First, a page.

More Positive Results from the CGRP Migraine Treatments

It probable won’t be helpful to report in detail on every single CGRP inhibitor going through trials and coming to the market, but I will focus on one more today, just to point out that the competition is heating up.

CGRP targeting medications are not miracle drugs that will finally cure migraine. They are, however, another option – and a unique direction in treatment. That means that some people who have not been helped by other medications and treatments will have a new and different treatment to try.

Last month another trial was completed for fremanezumab, also known as TEV-48125. Fremanezumab is being developed by Teva Pharmaceutical Industries Ltd. Teva hopes to apply to the FDA for approval later this year, to use with both episodic and chronic migraine.

In this recent trial, the new medication cut down on days with migraine each month, as was reported with galcanezumab. In the past researchers have noted that fremanezumab has helped patients in clinical trials who were not having success with their current medication.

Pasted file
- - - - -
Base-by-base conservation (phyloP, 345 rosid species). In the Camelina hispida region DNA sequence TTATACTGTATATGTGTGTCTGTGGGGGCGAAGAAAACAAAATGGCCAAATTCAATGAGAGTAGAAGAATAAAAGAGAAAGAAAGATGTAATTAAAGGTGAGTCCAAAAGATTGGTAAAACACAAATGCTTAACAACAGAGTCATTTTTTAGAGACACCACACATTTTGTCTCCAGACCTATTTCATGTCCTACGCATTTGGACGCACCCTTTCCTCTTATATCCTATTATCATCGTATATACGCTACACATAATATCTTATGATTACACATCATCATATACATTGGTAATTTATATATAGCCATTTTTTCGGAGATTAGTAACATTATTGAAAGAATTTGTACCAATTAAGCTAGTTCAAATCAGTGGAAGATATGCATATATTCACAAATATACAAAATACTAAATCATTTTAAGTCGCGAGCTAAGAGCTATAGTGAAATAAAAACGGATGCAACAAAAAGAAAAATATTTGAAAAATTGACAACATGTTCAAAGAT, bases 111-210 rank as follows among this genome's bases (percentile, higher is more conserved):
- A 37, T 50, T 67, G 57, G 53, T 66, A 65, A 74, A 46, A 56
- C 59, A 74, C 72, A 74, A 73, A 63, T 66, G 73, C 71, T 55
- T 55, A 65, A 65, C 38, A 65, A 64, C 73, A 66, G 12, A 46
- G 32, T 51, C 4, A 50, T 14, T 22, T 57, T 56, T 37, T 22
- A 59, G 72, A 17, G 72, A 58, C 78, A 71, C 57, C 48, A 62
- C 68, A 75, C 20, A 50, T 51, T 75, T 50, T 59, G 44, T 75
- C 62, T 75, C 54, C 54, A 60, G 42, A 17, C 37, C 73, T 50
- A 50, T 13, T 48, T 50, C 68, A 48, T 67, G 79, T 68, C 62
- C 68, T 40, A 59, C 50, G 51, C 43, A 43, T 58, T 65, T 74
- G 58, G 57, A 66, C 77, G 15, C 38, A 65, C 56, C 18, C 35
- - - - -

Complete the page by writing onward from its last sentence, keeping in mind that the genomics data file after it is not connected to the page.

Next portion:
In the race to get to the market in the USA, one step ahead of both fremanezumab and galcanezumab is erenumab. The makers of this drug, Amgen, submitted a Biologics License Application (BLA) to the FDA in May.

But these won’t be the only three in this class of medication, if all goes well. Eptinezumab (formerly ALD403) also continues in clinical trials with positive results so far.

The good news is that each one of these drugs is a little different, and may help different people in different ways. Also, this may open up further migraine research and treatments that work better at targeting the migraine chain-reaction.

A cautionary note at this stage, however. The market-watchers are well aware that these medications mean billions of dollars – yes, billions. We can expect that the prices may be high, and also that the hype may outweigh the actual helpfulness of the new treatments.

But with these cautions in mind, many remain hopeful that many people will be losing fewer days to migraine – and that means more days to be productive, and to enjoy time with friends and family.

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